Sacramento County wins $56 million to expand jail; Yolo County gets nothing, weighs appeal

Published: Thursday, Jan. 16, 2014 - 11:03 pm

Sacramento County won a $56 million state grant for a jail expansion Thursday – the result of an awards process that has been challenged by sheriffs whose grant requests were denied.

Officials from Stanislaus, Butte and other counties complained about the rating system used by the Board of State and Community Corrections to award $500 million for county jail expansions intended to improve medical, mental health and vocational services. The state approved the funding because counties are assuming greater responsibility for offenders who once would have been in prison.

Yolo County, meanwhile, is considering filing an appeal of the board’s decision to deny the county’s request for a $40 million grant, said county spokeswoman Beth Gabor.

An appeal by any of the losing counties could delay funding and ultimately force the state to revise its awards, which were granted under new rules designed to speed up the building of jail facilities. The new process was adopted in response to delays in finishing earlier state jail construction programs.

The new process gives preference to counties that can demonstrate an ability to quickly build and staff the new jail facilities. Stanislaus and Butte counties were bypassed for awards despite receiving more points for their proposals than four of the five counties that received awards in the medium-size county category. The reason: They fell short in some category related to their ability to deliver quickly.

Yolo County also scored higher than one of the grantees in the same population category, but had its proposal denied. Gary Wion of the Board of State and Community Corrections said the reason for the denial was that one of the county’s proposed sources of matching funds was not clearly dedicated to jail work. The funding requires a 10 percent match by the counties.

Sacramento County Sheriff Scott Jones told the board that he understood the frustration of the other sheriffs. But he said it would not be fair to him and other sheriffs who received awards to revise the decisions.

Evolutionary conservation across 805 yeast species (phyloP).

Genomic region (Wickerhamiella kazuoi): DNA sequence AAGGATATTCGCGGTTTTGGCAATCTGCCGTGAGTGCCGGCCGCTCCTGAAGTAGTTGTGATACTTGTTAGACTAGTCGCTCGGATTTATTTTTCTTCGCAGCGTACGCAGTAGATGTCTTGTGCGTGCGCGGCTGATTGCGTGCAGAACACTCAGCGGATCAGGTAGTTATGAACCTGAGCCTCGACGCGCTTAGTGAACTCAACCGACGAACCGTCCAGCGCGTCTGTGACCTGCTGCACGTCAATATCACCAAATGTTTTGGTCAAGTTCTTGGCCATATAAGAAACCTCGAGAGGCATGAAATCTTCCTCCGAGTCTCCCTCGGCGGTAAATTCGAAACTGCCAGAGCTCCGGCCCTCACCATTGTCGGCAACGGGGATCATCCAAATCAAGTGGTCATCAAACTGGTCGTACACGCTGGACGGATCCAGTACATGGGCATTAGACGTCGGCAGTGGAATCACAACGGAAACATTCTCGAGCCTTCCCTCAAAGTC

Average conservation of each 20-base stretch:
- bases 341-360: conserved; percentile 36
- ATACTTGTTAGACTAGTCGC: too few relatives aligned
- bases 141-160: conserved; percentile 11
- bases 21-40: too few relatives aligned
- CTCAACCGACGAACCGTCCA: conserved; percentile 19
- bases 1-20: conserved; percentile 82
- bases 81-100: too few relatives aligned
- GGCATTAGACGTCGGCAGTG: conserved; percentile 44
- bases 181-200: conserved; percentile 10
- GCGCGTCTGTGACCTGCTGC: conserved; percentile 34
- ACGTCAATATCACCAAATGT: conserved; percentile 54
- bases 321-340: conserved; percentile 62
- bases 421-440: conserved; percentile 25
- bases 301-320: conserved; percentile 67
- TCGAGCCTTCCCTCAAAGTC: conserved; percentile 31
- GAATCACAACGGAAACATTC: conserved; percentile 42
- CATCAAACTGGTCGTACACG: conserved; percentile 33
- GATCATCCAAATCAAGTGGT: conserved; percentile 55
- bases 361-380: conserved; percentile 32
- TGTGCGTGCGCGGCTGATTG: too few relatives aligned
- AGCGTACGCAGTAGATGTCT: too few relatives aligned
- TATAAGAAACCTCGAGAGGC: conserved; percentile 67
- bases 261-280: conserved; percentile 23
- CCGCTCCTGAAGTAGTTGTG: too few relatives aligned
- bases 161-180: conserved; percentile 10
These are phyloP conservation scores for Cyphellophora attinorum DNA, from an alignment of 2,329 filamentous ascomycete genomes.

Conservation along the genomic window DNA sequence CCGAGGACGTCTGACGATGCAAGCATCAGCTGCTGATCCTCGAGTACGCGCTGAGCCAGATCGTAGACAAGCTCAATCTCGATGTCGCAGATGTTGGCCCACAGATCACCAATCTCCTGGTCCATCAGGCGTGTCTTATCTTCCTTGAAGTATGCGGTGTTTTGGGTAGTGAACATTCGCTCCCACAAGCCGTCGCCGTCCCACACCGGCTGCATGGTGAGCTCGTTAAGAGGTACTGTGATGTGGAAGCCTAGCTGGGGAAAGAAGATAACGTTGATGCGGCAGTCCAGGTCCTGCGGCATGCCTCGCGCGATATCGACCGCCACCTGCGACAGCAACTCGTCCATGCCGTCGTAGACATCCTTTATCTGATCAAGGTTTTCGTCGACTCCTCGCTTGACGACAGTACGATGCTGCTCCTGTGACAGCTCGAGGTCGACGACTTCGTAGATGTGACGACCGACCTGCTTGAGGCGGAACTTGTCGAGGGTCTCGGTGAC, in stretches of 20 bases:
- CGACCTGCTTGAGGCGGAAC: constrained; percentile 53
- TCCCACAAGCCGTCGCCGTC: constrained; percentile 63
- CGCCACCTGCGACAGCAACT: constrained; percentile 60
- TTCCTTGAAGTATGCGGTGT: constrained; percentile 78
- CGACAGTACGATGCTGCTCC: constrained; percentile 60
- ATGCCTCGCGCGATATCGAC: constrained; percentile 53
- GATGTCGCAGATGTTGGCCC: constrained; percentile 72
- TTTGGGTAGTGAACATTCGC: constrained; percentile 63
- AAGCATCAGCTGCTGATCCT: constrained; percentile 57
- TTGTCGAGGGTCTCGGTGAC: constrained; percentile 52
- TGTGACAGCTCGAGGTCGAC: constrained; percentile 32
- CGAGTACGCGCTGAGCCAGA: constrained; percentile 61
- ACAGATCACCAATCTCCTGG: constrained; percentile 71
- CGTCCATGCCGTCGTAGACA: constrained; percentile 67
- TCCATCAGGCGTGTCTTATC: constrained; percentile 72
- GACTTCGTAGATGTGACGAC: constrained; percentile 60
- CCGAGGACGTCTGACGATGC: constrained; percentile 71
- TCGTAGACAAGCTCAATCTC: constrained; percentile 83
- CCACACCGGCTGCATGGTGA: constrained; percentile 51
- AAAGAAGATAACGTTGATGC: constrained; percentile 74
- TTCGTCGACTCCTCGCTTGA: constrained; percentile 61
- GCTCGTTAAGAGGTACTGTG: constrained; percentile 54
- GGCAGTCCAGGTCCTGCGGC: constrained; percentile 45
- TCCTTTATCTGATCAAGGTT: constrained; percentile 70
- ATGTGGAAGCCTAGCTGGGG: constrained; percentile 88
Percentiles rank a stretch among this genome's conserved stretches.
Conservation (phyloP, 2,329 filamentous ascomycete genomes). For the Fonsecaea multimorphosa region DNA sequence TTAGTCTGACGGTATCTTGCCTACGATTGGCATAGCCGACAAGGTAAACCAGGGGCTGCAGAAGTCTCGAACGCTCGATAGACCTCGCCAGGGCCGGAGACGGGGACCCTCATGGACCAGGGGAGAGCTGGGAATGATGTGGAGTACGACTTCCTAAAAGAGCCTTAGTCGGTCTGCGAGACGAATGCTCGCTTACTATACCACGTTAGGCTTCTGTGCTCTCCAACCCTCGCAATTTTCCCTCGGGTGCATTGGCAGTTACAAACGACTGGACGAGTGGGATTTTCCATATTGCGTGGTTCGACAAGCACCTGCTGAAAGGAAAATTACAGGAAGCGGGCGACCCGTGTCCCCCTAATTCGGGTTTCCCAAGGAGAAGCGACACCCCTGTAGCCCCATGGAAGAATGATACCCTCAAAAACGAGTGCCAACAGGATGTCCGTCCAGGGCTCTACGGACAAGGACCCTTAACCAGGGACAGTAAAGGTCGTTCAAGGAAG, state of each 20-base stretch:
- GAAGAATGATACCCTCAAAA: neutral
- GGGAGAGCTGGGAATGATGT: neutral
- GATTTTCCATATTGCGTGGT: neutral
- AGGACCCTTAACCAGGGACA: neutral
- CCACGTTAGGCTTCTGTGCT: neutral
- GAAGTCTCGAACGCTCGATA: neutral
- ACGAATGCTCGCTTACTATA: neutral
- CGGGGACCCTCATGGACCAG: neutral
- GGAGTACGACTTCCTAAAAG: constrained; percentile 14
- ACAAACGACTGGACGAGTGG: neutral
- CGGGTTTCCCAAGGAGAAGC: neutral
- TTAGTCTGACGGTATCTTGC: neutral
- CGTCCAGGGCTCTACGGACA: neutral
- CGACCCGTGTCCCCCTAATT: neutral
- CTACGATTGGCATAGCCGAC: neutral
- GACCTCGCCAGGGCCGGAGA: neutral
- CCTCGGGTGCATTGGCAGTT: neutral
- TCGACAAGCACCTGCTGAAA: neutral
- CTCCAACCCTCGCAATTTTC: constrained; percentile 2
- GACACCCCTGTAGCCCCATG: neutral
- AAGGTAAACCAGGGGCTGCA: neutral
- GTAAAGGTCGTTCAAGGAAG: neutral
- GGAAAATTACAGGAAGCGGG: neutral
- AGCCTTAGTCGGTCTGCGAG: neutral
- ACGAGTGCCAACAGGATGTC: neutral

A revision of the grant awards could hurt Sacramento County, since it was the last of four counties to receive an award in the large-county category. The county’s award is $24 million short of its request, because no more money was left in that population category.

Sacramento and two other counties receiving partial awards will have to submit plans to the state showing how they will scale back their original plans. Sacramento County plans to use its funding to expand programs at Rio Cosumnes Correctional Center. The jail will enlarge vocational programs and add a new mental health and medical center.

During Thursday’s board hearing, Stanislaus County Sheriff Adam Christenson said his department was denied a request simply because it would not meet an environmental requirement until 10 days after the state received the county’s application. Yet the board never raised the issue when he made presentation about the application in December, he said.

“We are not alone in our dissatisfaction,” he said.

The board’s executive director, Kathleen Howard, said the preference categories were reviewed by the state Department of Finance “fairly, objectively and consistently.”

But some board members expressed frustration with the process and said they would like it revised to provide better communication with applicants in the future. Gov. Jerry Brown’s proposed budget calls for another $500 million for jail expansions, a response to the increased pressure on county jails since the state has been forced by the federal courts to reduce its prison population.


Call The Bee’s Brad Branan, (916) 321-1065. Follow him on Twitter @BradB_at_SacBee.

Read more articles by Brad Branan



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